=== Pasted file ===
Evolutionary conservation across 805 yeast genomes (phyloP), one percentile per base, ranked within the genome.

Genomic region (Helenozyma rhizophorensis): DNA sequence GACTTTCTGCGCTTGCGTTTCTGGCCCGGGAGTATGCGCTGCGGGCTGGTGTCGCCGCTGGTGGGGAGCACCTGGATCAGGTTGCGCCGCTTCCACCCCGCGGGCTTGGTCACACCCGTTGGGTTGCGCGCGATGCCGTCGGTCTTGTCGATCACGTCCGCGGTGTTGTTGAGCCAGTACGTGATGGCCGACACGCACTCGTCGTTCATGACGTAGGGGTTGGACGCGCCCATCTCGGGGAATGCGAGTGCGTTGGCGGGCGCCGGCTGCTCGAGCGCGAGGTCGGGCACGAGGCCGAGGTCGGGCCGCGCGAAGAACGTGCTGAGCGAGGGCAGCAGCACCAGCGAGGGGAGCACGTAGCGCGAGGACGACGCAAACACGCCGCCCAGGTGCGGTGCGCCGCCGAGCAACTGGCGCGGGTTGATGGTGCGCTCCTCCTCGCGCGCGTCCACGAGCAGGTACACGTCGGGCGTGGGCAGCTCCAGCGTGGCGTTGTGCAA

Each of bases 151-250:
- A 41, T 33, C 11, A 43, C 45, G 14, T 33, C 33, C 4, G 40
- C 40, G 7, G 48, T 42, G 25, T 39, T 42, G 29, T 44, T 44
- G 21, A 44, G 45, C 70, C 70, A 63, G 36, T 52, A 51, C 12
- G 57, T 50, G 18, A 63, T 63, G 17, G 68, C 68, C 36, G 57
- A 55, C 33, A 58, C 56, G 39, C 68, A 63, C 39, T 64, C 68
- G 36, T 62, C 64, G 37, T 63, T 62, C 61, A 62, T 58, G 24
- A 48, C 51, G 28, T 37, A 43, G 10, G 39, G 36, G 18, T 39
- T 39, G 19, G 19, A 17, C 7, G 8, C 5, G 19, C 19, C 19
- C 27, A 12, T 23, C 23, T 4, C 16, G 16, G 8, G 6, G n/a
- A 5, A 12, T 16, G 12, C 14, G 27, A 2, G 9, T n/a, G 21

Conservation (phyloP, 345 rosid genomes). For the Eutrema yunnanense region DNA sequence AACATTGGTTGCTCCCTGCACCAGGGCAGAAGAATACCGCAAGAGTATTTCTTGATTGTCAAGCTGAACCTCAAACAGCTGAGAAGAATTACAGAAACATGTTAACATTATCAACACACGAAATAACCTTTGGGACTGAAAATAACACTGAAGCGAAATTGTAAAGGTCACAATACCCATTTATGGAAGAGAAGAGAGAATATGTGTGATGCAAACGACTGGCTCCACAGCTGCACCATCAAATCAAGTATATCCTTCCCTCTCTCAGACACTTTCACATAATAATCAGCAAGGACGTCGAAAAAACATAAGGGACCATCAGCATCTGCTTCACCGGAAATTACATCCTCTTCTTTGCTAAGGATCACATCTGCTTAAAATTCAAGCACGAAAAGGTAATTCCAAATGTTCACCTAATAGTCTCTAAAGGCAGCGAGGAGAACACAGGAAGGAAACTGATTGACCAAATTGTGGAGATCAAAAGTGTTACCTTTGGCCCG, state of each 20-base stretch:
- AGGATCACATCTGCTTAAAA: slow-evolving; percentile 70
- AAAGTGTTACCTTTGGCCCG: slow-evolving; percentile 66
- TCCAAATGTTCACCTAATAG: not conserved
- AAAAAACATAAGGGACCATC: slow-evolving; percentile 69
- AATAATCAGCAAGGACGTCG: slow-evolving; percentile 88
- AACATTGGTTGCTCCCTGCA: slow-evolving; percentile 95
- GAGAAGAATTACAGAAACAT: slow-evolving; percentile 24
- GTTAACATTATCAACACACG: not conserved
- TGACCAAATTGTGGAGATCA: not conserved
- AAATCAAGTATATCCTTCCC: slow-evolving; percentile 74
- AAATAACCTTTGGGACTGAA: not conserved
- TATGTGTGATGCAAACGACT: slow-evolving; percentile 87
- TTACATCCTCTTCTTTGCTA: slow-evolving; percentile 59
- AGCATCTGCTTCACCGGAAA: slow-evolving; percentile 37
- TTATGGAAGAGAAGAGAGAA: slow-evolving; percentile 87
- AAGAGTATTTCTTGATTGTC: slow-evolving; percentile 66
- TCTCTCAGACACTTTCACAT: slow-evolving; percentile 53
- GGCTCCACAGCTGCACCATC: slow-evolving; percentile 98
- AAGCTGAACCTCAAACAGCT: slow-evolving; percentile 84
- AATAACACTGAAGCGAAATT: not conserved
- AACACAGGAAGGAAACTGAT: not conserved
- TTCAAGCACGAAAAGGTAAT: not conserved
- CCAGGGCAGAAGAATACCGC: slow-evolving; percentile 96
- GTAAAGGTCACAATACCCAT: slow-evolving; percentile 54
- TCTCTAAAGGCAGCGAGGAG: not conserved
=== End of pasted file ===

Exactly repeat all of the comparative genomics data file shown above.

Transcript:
Evolutionary conservation across 805 yeast genomes (phyloP), one percentile per base, ranked within the genome.

Genomic region (Helenozyma rhizophorensis): DNA sequence GACTTTCTGCGCTTGCGTTTCTGGCCCGGGAGTATGCGCTGCGGGCTGGTGTCGCCGCTGGTGGGGAGCACCTGGATCAGGTTGCGCCGCTTCCACCCCGCGGGCTTGGTCACACCCGTTGGGTTGCGCGCGATGCCGTCGGTCTTGTCGATCACGTCCGCGGTGTTGTTGAGCCAGTACGTGATGGCCGACACGCACTCGTCGTTCATGACGTAGGGGTTGGACGCGCCCATCTCGGGGAATGCGAGTGCGTTGGCGGGCGCCGGCTGCTCGAGCGCGAGGTCGGGCACGAGGCCGAGGTCGGGCCGCGCGAAGAACGTGCTGAGCGAGGGCAGCAGCACCAGCGAGGGGAGCACGTAGCGCGAGGACGACGCAAACACGCCGCCCAGGTGCGGTGCGCCGCCGAGCAACTGGCGCGGGTTGATGGTGCGCTCCTCCTCGCGCGCGTCCACGAGCAGGTACACGTCGGGCGTGGGCAGCTCCAGCGTGGCGTTGTGCAA

Each of bases 151-250:
- A 41, T 33, C 11, A 43, C 45, G 14, T 33, C 33, C 4, G 40
- C 40, G 7, G 48, T 42, G 25, T 39, T 42, G 29, T 44, T 44
- G 21, A 44, G 45, C 70, C 70, A 63, G 36, T 52, A 51, C 12
- G 57, T 50, G 18, A 63, T 63, G 17, G 68, C 68, C 36, G 57
- A 55, C 33, A 58, C 56, G 39, C 68, A 63, C 39, T 64, C 68
- G 36, T 62, C 64, G 37, T 63, T 62, C 61, A 62, T 58, G 24
- A 48, C 51, G 28, T 37, A 43, G 10, G 39, G 36, G 18, T 39
- T 39, G 19, G 19, A 17, C 7, G 8, C 5, G 19, C 19, C 19
- C 27, A 12, T 23, C 23, T 4, C 16, G 16, G 8, G 6, G n/a
- A 5, A 12, T 16, G 12, C 14, G 27, A 2, G 9, T n/a, G 21

Conservation (phyloP, 345 rosid genomes). For the Eutrema yunnanense region DNA sequence AACATTGGTTGCTCCCTGCACCAGGGCAGAAGAATACCGCAAGAGTATTTCTTGATTGTCAAGCTGAACCTCAAACAGCTGAGAAGAATTACAGAAACATGTTAACATTATCAACACACGAAATAACCTTTGGGACTGAAAATAACACTGAAGCGAAATTGTAAAGGTCACAATACCCATTTATGGAAGAGAAGAGAGAATATGTGTGATGCAAACGACTGGCTCCACAGCTGCACCATCAAATCAAGTATATCCTTCCCTCTCTCAGACACTTTCACATAATAATCAGCAAGGACGTCGAAAAAACATAAGGGACCATCAGCATCTGCTTCACCGGAAATTACATCCTCTTCTTTGCTAAGGATCACATCTGCTTAAAATTCAAGCACGAAAAGGTAATTCCAAATGTTCACCTAATAGTCTCTAAAGGCAGCGAGGAGAACACAGGAAGGAAACTGATTGACCAAATTGTGGAGATCAAAAGTGTTACCTTTGGCCCG, state of each 20-base stretch:
- AGGATCACATCTGCTTAAAA: slow-evolving; percentile 70
- AAAGTGTTACCTTTGGCCCG: slow-evolving; percentile 66
- TCCAAATGTTCACCTAATAG: not conserved
- AAAAAACATAAGGGACCATC: slow-evolving; percentile 69
- AATAATCAGCAAGGACGTCG: slow-evolving; percentile 88
- AACATTGGTTGCTCCCTGCA: slow-evolving; percentile 95
- GAGAAGAATTACAGAAACAT: slow-evolving; percentile 24
- GTTAACATTATCAACACACG: not conserved
- TGACCAAATTGTGGAGATCA: not conserved
- AAATCAAGTATATCCTTCCC: slow-evolving; percentile 74
- AAATAACCTTTGGGACTGAA: not conserved
- TATGTGTGATGCAAACGACT: slow-evolving; percentile 87
- TTACATCCTCTTCTTTGCTA: slow-evolving; percentile 59
- AGCATCTGCTTCACCGGAAA: slow-evolving; percentile 37
- TTATGGAAGAGAAGAGAGAA: slow-evolving; percentile 87
- AAGAGTATTTCTTGATTGTC: slow-evolving; percentile 66
- TCTCTCAGACACTTTCACAT: slow-evolving; percentile 53
- GGCTCCACAGCTGCACCATC: slow-evolving; percentile 98
- AAGCTGAACCTCAAACAGCT: slow-evolving; percentile 84
- AATAACACTGAAGCGAAATT: not conserved
- AACACAGGAAGGAAACTGAT: not conserved
- TTCAAGCACGAAAAGGTAAT: not conserved
- CCAGGGCAGAAGAATACCGC: slow-evolving; percentile 96
- GTAAAGGTCACAATACCCAT: slow-evolving; percentile 54
- TCTCTAAAGGCAGCGAGGAG: not conserved